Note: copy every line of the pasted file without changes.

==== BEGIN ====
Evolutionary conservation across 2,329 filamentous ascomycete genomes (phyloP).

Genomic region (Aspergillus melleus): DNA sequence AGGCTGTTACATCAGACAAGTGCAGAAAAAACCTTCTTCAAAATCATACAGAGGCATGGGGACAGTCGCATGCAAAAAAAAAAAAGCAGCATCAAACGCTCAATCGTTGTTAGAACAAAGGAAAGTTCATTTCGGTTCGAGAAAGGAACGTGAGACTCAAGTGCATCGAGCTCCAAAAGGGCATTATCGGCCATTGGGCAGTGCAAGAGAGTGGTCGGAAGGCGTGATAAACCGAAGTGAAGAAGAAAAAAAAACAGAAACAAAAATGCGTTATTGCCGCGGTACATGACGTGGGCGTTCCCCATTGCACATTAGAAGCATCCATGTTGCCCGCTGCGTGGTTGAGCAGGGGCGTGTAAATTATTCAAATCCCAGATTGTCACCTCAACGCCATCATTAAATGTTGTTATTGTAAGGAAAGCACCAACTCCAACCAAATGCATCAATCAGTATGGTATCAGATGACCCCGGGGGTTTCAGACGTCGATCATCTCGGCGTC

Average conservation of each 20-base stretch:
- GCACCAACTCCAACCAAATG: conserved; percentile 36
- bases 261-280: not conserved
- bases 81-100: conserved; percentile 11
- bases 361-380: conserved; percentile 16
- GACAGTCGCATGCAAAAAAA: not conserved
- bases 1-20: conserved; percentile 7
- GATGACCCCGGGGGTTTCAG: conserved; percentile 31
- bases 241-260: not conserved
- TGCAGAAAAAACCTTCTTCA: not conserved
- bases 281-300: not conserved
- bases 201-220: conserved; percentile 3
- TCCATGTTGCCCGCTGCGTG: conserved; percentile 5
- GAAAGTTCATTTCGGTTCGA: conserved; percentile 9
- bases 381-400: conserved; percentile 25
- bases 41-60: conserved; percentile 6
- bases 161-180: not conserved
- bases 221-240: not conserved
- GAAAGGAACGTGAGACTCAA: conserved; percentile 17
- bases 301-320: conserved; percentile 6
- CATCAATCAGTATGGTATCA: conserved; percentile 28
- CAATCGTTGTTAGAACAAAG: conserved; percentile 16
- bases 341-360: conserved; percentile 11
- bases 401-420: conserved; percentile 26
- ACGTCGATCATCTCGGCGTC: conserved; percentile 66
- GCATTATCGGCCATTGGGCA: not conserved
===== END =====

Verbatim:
Evolutionary conservation across 2,329 filamentous ascomycete genomes (phyloP).

Genomic region (Aspergillus melleus): DNA sequence AGGCTGTTACATCAGACAAGTGCAGAAAAAACCTTCTTCAAAATCATACAGAGGCATGGGGACAGTCGCATGCAAAAAAAAAAAAGCAGCATCAAACGCTCAATCGTTGTTAGAACAAAGGAAAGTTCATTTCGGTTCGAGAAAGGAACGTGAGACTCAAGTGCATCGAGCTCCAAAAGGGCATTATCGGCCATTGGGCAGTGCAAGAGAGTGGTCGGAAGGCGTGATAAACCGAAGTGAAGAAGAAAAAAAAACAGAAACAAAAATGCGTTATTGCCGCGGTACATGACGTGGGCGTTCCCCATTGCACATTAGAAGCATCCATGTTGCCCGCTGCGTGGTTGAGCAGGGGCGTGTAAATTATTCAAATCCCAGATTGTCACCTCAACGCCATCATTAAATGTTGTTATTGTAAGGAAAGCACCAACTCCAACCAAATGCATCAATCAGTATGGTATCAGATGACCCCGGGGGTTTCAGACGTCGATCATCTCGGCGTC

Average conservation of each 20-base stretch:
- GCACCAACTCCAACCAAATG: conserved; percentile 36
- bases 261-280: not conserved
- bases 81-100: conserved; percentile 11
- bases 361-380: conserved; percentile 16
- GACAGTCGCATGCAAAAAAA: not conserved
- bases 1-20: conserved; percentile 7
- GATGACCCCGGGGGTTTCAG: conserved; percentile 31
- bases 241-260: not conserved
- TGCAGAAAAAACCTTCTTCA: not conserved
- bases 281-300: not conserved
- bases 201-220: conserved; percentile 3
- TCCATGTTGCCCGCTGCGTG: conserved; percentile 5
- GAAAGTTCATTTCGGTTCGA: conserved; percentile 9
- bases 381-400: conserved; percentile 25
- bases 41-60: conserved; percentile 6
- bases 161-180: not conserved
- bases 221-240: not conserved
- GAAAGGAACGTGAGACTCAA: conserved; percentile 17
- bases 301-320: conserved; percentile 6
- CATCAATCAGTATGGTATCA: conserved; percentile 28
- CAATCGTTGTTAGAACAAAG: conserved; percentile 16
- bases 341-360: conserved; percentile 11
- bases 401-420: conserved; percentile 26
- ACGTCGATCATCTCGGCGTC: conserved; percentile 66
- GCATTATCGGCCATTGGGCA: not conserved